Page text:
ERICK: Well, it seems like there's not really a lot of family members that are, like, American, at the same school sometimes. Like, it seems like it's very rare when you hear, "Oh, that's my cousin." Or, "Oh, that's my brother." It's not as common as with Hispanic families. Especially here in Woodstock, well, where I lived in Woodstock. Since a lot of us come from the same town, and we're, a lot of us are somehow interconnected or related. I guess we stick together.

    AYDE: And do you—could you tell me the demographic when you were at middle school?

    ERICK: Mmm, I don't quite remember. I'm—I don't—I mean it was—there was a lot of Hispanic students, but I don't know exactly. And some black students. And American. And some Asians, too. But it was obviously mostly, predominantly, white.

    AYDE: Okay. And then, could you talk about, like, the relationships between these groups that you just mentioned?

    ERICK: Some of them were very, um, what's the word? They were very integrated. Like, they had a little bit of everything.

    AYDE: Oh.

    ERICK: Some of them were, you know, they would get along with everyone. And it just seemed like there was like obviousl—like in every school there's like, the nerdy kids and they stick together. [laughs] It seemed like—because they were in challenge corps and stuff, which, by the way, there were no Mexicans in that challenge corps group.

    AYDE: And what was challenge corps?

    ERICK: Challenge corps was, well, at the time was, they would just say that it was to challenge the kids. They were kids who were more intellectually advanced, so to speak. I mean, they're the kids who nowadays—who when we graduated got, like, full scholarships to, you know, all these elite universities and colleges. But there was no Mexicans in that group. I do remember that. No Latinos. No blacks. I think there was some Asians. But, I guess, stereotypically speaking, that isn't surprising, but...

    AYDE: Okay, and so then, going back to the relationships, what were your relationships to the other crowds of, the other, or all the ethnic groups that you just described?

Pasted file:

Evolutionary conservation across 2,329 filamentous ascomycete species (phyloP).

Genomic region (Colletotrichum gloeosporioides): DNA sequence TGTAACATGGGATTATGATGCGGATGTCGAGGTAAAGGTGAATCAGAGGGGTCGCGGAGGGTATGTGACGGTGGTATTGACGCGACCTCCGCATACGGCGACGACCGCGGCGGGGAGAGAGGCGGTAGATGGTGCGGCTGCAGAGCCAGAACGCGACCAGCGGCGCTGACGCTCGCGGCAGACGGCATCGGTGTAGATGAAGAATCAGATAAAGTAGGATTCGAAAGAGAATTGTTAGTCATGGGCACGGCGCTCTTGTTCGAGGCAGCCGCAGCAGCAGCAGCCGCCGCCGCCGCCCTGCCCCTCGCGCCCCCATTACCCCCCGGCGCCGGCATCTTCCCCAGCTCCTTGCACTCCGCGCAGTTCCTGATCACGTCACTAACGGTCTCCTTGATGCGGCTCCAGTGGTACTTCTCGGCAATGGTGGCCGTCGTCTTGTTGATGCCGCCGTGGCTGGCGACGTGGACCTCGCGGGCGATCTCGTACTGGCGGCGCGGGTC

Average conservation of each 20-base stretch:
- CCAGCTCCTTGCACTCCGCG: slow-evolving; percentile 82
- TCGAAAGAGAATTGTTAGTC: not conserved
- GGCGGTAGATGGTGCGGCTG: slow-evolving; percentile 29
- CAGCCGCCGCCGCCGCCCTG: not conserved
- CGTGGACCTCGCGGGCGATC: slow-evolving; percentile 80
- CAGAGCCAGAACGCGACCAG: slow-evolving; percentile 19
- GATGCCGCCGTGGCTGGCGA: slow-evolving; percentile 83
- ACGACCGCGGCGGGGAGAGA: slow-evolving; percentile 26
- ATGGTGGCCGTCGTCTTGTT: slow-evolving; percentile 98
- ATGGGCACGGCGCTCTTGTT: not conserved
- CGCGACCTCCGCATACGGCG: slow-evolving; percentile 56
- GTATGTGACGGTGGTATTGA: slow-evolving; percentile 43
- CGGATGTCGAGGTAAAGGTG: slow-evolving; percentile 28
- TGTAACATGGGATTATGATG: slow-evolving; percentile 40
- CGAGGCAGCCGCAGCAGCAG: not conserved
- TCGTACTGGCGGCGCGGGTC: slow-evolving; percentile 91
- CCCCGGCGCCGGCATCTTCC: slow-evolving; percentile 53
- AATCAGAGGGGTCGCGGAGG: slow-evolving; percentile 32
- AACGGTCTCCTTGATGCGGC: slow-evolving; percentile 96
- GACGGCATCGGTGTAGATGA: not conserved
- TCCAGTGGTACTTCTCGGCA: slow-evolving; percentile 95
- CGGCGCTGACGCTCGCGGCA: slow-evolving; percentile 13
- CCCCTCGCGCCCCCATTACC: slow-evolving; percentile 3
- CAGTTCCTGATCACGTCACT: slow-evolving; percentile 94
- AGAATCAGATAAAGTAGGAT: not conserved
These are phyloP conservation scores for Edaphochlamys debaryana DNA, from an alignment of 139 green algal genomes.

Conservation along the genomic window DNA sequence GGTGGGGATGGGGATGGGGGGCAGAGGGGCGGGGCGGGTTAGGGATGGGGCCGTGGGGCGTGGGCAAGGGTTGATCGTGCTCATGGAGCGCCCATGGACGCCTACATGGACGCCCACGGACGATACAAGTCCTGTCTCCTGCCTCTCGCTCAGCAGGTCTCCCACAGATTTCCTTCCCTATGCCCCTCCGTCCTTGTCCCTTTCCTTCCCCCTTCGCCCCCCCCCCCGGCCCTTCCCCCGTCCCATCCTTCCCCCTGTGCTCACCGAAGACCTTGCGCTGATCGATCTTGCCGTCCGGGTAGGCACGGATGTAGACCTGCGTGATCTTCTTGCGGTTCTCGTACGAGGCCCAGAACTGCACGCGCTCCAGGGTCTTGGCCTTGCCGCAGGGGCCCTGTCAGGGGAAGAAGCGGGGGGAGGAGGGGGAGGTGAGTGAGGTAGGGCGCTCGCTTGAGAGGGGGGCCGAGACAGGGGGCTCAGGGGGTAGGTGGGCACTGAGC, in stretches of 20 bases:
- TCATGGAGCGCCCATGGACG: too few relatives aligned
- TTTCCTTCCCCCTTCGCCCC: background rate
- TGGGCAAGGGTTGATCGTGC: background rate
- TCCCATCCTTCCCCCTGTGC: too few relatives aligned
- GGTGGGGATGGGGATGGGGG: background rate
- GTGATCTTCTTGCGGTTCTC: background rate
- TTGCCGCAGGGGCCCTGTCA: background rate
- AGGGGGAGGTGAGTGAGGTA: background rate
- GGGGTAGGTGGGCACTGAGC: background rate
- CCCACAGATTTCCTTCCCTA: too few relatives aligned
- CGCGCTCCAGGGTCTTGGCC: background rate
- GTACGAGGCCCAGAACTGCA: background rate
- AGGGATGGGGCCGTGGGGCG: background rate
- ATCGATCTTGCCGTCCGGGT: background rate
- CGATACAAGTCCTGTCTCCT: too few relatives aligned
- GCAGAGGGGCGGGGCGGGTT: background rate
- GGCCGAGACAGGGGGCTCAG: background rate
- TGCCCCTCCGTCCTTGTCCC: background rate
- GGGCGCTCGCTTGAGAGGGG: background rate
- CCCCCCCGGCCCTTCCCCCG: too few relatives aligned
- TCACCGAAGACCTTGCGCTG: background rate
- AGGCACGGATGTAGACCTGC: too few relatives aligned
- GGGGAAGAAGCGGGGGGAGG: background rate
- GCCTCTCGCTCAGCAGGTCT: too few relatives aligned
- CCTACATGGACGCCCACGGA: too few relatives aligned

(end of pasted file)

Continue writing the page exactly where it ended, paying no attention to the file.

ERICK: I would get along with everybody, as long—like, if they talked to me, I talked to them. But I was always shy. They had to talk to me first, but as long as they talked to me, I would definitely talk to them back. Obviously, you would notice, "Oh, this person is black. This person is white," but still, nonetheless, I was friendly with whoever talked to me.

    AYDE: How did you feel, like, looking at someone, like, "This person is black, this person is white, I'm obviously Mexican?"

    ERICK: Mmm...

    AYDE: Did you think about it too much?

    ERICK: Not really, but a lot of them would point it out.

    AYDE: Can you talk about that?

    ERICK: Like they would just, they would point it out. Like, "Well, those are the Mexicans." Or, "Well, those are the black people." It was just—it was more—it was obviously more pointed out, more noticed than it was in middle school—I mean in elementary school. I guess, it was just, like, it became more evident.

    AYDE: Can you remember a specific moment where it was pointed out?

    ERICK: Uh, well, all the Mexicans would sit together at the table sometimes. Especially the "not cool" ones. [laughs]

    AYDE: [laughs] Okay.

    ERICK: Like the ones that weren't as, you know, as cool as the others. So, and, they—it was like a whole lunch table just full of Mexican students and they would just, "Oh, that's the Mexican table." Kind of like it was in high school, too, but...

    AYDE: Right. And then, the teacher demographic. What was that like in middle school?

    ERICK: Teachers, demographically? Uh, they were, all white, but predominantly women as it seems to be. But they were all white. I don't remember there being a Mexican teacher there. I don't think so.

    AYDE: And what was the environment like in class?

    ERICK: I felt that it was good. [laughs] It was a good learning environment. I mean, we would learn what we had to, but I don't remember too many, I guess, outbursts or anything like that. [laughs] That would make me feel like the environment wasn't good.

    AYDE: And was it good even between all the ethnic groups?

    ERICK: Yeah, if I remember right. Yeah, it was good. [chuckles]

    AYDE: And, when you were in middle school, I mean, how did you identify yourself?